Unconvicted prisoners do not have to send out visiting orders. Visitors can just phone up and book. However, convicted prisoners have to send visiting orders out with the details of their visitors filled in. This V.0. is usually valid for 28 days, though some prisons apply V.Os to a set month, so that if you send it out on the 21st of October, it must he used by the 31st of the same month. The V.0 is sent to the person listed as the ‘main visitor’ who can then call the prison booking line, quoting the reference number on the V.0. to book the visit. The bookings process is meant to be accessible and user friendly but I’ve never been at a prison where this is the case. There are occasions when you will get lucky and someone will pick up the phone on your first attempt, but more often than not my family have had to phone time and again before they can get through to someone to book the visit. On one occasion here at Wakefield my mother tried to phone every day for a week and, when it got close to the day she intended to come and see me, she telephoned 38 times in a single day without getting through. When she did eventually get through and asked what the problem had been the officer on the other end simply said “We’ve been doing other things.”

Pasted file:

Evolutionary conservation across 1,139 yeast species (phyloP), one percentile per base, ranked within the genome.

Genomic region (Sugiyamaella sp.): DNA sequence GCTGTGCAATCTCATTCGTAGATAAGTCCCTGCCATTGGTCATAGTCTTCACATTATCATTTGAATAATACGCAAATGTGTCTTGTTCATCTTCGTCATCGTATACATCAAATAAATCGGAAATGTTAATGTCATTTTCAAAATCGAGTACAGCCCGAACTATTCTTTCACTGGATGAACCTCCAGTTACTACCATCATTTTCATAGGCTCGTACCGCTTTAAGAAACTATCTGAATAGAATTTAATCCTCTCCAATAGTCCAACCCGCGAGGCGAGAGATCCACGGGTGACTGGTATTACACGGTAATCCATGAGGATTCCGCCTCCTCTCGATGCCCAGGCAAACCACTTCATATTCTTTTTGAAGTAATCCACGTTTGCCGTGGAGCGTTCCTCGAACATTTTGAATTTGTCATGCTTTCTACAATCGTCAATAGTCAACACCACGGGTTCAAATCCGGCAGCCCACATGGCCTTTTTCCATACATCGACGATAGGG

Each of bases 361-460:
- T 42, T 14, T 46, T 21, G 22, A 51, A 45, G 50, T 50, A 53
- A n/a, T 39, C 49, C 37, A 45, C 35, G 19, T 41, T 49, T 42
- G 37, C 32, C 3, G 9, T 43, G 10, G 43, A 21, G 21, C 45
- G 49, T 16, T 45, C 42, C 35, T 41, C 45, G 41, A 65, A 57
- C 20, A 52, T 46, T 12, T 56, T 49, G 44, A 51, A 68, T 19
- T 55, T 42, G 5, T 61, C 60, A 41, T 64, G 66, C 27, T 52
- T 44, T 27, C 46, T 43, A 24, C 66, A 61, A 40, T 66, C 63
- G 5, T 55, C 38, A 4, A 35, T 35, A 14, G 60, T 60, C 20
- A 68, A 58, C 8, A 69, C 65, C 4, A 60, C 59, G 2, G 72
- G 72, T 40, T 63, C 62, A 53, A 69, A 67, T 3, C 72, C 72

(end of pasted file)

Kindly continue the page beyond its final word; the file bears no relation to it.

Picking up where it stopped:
On another occasion back at HMP Frankland my brother had repeatedly tried to book but had been unable to get through. When he finally got to speak to someone they said that all of the visits spaces were booked up until the day after the V.0. was going to go out of date. I resent the V.0. and when he came up we saw a governor in the visits room. I called him straight over and explained that I’d lost out on a visit because of the delays in answering the booking line and asked if they could arrange that in future cases like this the officer doing the bookings could extend the V.0. expiry date for a few days to accommodate the visit. He said that sounded fine and he would put that in place but it happened again just a few months later and still the officer on the phone refused to extend the expiry date.